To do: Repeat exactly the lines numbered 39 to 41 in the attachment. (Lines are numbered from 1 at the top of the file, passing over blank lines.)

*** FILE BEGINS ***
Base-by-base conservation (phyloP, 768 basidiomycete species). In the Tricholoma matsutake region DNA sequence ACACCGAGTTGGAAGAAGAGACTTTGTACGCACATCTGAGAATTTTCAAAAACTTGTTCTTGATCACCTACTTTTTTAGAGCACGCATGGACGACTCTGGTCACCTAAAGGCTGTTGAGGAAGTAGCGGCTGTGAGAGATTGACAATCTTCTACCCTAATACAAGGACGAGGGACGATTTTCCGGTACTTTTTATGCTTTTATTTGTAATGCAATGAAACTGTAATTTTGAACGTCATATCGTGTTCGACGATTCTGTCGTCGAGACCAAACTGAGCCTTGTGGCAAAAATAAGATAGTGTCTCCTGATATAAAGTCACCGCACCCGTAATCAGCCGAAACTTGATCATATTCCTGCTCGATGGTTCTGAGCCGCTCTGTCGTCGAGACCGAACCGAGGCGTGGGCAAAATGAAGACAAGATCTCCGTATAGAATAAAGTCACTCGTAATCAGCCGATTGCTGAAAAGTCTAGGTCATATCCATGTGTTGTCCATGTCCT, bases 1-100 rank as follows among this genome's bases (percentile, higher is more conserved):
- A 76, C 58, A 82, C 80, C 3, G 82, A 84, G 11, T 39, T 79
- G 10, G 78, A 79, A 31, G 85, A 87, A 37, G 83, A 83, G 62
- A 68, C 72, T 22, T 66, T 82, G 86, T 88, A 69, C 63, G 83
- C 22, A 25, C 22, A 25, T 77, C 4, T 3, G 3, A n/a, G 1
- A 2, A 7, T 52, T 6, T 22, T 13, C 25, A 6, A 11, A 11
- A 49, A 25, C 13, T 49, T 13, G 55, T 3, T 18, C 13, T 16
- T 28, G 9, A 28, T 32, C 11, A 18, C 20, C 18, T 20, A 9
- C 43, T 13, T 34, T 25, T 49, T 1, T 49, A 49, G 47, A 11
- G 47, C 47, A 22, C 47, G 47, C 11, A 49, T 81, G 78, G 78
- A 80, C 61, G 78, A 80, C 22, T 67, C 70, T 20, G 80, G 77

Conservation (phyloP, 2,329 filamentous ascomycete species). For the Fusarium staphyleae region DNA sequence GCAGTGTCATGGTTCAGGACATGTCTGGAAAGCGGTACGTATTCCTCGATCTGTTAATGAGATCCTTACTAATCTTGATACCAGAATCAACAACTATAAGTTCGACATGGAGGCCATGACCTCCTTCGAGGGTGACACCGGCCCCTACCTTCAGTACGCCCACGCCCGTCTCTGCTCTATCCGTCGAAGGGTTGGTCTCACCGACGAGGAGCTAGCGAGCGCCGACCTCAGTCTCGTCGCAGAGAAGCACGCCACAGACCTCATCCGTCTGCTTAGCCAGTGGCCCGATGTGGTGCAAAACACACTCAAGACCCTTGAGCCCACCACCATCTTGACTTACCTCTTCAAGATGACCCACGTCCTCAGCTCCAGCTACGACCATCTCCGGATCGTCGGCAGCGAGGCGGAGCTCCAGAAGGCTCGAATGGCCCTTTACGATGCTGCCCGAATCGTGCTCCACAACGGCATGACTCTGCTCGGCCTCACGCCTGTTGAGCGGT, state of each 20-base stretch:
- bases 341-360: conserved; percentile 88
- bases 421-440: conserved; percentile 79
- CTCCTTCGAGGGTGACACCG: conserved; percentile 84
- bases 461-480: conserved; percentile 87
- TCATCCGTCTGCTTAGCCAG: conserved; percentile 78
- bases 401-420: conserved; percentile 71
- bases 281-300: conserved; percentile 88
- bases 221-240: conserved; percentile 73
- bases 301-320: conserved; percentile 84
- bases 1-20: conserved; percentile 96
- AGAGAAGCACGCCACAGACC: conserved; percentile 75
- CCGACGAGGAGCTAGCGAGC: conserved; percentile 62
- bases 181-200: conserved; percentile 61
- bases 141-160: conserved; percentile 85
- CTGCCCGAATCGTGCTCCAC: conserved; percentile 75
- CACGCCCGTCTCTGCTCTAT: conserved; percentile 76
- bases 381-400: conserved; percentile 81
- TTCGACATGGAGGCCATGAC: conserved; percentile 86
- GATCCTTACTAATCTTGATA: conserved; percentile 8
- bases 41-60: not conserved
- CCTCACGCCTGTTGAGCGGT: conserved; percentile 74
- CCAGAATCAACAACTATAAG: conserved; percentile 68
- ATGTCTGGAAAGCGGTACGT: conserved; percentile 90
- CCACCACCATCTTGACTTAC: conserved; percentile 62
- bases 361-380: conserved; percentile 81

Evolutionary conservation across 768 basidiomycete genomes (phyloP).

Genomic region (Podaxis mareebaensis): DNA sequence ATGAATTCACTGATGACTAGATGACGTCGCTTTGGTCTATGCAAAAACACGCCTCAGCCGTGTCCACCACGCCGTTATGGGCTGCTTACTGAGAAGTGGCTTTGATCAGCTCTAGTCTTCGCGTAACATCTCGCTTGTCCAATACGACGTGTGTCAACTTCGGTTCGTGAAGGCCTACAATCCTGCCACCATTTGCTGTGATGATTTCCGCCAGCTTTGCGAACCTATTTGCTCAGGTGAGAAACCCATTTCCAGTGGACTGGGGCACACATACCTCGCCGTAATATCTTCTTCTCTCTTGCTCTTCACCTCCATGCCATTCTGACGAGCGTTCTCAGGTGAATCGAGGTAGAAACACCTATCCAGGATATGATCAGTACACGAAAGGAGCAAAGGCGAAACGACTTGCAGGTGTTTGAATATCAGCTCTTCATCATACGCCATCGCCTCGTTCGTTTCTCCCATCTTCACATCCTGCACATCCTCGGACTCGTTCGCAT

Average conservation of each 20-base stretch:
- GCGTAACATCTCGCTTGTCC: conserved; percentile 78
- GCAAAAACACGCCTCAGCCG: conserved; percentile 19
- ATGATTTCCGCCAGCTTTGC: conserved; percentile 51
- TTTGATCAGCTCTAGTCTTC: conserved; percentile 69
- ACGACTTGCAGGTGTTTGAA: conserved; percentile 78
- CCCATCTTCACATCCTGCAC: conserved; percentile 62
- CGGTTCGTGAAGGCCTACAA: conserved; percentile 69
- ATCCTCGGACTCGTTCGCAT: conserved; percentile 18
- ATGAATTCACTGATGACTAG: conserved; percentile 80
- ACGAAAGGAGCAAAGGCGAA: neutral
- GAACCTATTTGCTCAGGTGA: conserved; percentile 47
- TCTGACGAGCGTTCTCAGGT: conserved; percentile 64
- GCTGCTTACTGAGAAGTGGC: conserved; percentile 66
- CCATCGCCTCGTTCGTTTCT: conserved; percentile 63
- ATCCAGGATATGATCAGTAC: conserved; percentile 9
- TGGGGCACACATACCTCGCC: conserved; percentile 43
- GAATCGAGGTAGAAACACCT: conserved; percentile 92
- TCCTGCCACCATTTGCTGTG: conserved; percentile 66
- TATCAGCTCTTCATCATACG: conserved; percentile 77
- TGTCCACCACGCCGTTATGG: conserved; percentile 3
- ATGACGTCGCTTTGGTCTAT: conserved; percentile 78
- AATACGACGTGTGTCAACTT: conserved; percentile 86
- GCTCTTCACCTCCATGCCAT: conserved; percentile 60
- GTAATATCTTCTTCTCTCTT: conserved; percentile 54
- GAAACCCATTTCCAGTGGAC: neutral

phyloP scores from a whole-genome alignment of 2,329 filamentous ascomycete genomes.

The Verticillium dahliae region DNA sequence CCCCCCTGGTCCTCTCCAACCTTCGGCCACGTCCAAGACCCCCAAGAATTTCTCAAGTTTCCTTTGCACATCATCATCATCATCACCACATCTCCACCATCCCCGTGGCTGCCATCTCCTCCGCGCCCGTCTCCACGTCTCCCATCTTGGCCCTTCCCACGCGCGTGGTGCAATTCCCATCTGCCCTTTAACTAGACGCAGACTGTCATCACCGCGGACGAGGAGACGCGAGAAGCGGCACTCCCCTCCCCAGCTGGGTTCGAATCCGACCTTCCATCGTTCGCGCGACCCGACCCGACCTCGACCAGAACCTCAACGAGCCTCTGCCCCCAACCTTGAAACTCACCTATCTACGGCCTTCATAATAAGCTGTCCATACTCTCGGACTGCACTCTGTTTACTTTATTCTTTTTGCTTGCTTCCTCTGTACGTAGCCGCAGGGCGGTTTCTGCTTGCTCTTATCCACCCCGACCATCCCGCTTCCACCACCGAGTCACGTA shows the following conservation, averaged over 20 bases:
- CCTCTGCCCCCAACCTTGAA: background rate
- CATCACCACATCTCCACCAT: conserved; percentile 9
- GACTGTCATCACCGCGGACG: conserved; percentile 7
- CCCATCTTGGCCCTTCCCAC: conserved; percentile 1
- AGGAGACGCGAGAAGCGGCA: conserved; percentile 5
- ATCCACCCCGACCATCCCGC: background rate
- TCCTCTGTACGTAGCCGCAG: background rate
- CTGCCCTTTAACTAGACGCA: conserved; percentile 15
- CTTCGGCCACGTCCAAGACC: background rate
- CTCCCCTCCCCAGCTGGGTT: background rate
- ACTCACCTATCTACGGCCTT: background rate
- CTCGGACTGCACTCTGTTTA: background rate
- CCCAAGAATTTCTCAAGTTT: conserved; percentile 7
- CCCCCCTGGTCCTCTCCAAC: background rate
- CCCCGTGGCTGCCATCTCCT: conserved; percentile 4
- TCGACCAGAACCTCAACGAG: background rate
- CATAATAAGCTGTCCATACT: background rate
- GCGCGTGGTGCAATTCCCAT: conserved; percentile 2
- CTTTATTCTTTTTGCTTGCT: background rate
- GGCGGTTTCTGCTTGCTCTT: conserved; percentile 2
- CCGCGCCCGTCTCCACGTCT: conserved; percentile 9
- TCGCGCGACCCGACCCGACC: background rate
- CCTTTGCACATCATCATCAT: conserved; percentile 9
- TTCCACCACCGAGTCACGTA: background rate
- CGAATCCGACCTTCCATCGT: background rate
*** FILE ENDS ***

Genomic region (Podaxis mareebaensis): DNA sequence ATGAATTCACTGATGACTAGATGACGTCGCTTTGGTCTATGCAAAAACACGCCTCAGCCGTGTCCACCACGCCGTTATGGGCTGCTTACTGAGAAGTGGCTTTGATCAGCTCTAGTCTTCGCGTAACATCTCGCTTGTCCAATACGACGTGTGTCAACTTCGGTTCGTGAAGGCCTACAATCCTGCCACCATTTGCTGTGATGATTTCCGCCAGCTTTGCGAACCTATTTGCTCAGGTGAGAAACCCATTTCCAGTGGACTGGGGCACACATACCTCGCCGTAATATCTTCTTCTCTCTTGCTCTTCACCTCCATGCCATTCTGACGAGCGTTCTCAGGTGAATCGAGGTAGAAACACCTATCCAGGATATGATCAGTACACGAAAGGAGCAAAGGCGAAACGACTTGCAGGTGTTTGAATATCAGCTCTTCATCATACGCCATCGCCTCGTTCGTTTCTCCCATCTTCACATCCTGCACATCCTCGGACTCGTTCGCAT

Average conservation of each 20-base stretch:
- GCGTAACATCTCGCTTGTCC: conserved; percentile 78